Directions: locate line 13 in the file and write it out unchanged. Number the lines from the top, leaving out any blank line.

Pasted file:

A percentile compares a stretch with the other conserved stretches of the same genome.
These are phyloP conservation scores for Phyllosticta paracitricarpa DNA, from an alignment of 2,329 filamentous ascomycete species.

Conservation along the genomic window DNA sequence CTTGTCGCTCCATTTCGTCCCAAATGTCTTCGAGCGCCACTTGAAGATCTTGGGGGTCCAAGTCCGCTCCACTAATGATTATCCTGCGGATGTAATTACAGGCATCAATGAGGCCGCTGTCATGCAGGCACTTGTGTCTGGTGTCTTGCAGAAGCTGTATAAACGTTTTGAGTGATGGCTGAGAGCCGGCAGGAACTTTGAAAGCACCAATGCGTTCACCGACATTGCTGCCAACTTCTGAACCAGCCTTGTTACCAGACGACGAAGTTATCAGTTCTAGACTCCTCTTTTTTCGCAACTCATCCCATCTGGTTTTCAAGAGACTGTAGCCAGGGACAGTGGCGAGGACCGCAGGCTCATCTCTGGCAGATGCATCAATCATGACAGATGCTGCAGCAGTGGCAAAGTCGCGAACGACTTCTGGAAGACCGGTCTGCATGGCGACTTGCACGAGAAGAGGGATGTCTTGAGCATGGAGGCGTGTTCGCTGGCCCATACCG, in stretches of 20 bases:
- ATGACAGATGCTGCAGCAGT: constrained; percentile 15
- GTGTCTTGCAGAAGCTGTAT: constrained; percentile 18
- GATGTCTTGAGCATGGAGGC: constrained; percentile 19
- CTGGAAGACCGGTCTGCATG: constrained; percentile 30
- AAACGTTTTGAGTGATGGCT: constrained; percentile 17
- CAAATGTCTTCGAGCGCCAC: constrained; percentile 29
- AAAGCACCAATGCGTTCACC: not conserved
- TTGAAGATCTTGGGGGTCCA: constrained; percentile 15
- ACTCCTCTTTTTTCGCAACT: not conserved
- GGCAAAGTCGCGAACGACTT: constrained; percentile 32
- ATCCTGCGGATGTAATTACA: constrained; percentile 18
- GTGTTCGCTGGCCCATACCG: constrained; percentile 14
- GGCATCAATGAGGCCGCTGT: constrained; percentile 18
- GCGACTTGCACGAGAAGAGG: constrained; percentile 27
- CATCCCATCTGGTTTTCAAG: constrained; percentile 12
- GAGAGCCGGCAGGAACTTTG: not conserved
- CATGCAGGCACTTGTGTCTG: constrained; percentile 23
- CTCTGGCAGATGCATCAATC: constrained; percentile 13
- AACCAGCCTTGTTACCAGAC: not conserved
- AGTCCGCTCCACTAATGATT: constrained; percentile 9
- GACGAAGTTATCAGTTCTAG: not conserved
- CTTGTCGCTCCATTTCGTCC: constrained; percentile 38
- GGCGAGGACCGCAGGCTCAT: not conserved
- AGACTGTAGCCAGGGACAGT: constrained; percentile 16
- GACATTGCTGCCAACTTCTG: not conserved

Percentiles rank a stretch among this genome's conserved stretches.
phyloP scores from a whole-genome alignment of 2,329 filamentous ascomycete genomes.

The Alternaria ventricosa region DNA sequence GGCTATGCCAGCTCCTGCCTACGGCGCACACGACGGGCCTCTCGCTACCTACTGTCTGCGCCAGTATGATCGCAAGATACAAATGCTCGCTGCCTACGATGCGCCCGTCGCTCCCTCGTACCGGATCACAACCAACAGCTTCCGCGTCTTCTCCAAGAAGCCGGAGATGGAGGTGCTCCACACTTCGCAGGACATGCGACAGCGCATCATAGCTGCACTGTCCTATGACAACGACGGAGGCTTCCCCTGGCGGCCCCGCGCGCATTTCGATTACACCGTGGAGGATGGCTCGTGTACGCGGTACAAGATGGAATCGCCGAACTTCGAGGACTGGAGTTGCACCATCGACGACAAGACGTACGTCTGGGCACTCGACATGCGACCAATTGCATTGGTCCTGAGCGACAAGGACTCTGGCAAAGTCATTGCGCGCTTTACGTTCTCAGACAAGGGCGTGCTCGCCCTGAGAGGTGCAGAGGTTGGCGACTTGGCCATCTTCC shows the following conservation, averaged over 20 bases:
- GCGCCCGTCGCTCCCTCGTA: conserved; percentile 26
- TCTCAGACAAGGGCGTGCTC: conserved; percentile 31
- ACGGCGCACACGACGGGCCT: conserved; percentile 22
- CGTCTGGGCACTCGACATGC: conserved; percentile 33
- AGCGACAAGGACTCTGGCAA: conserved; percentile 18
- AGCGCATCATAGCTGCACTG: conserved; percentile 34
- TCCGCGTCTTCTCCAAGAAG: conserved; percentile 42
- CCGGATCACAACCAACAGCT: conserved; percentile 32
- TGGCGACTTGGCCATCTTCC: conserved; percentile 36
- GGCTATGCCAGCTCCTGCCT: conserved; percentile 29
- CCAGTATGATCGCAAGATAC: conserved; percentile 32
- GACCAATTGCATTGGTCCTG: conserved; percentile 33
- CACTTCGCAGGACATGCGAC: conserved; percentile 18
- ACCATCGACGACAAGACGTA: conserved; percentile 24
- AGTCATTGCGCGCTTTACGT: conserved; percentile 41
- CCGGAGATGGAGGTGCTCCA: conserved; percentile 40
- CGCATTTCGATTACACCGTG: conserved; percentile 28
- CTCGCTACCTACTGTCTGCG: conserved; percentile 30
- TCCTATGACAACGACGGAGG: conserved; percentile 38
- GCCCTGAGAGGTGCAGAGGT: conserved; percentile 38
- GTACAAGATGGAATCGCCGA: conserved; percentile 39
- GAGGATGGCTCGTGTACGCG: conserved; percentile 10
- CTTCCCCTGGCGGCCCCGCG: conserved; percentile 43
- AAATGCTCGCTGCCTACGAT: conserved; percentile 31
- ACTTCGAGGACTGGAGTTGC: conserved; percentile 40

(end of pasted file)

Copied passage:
- GGCAAAGTCGCGAACGACTT: constrained; percentile 32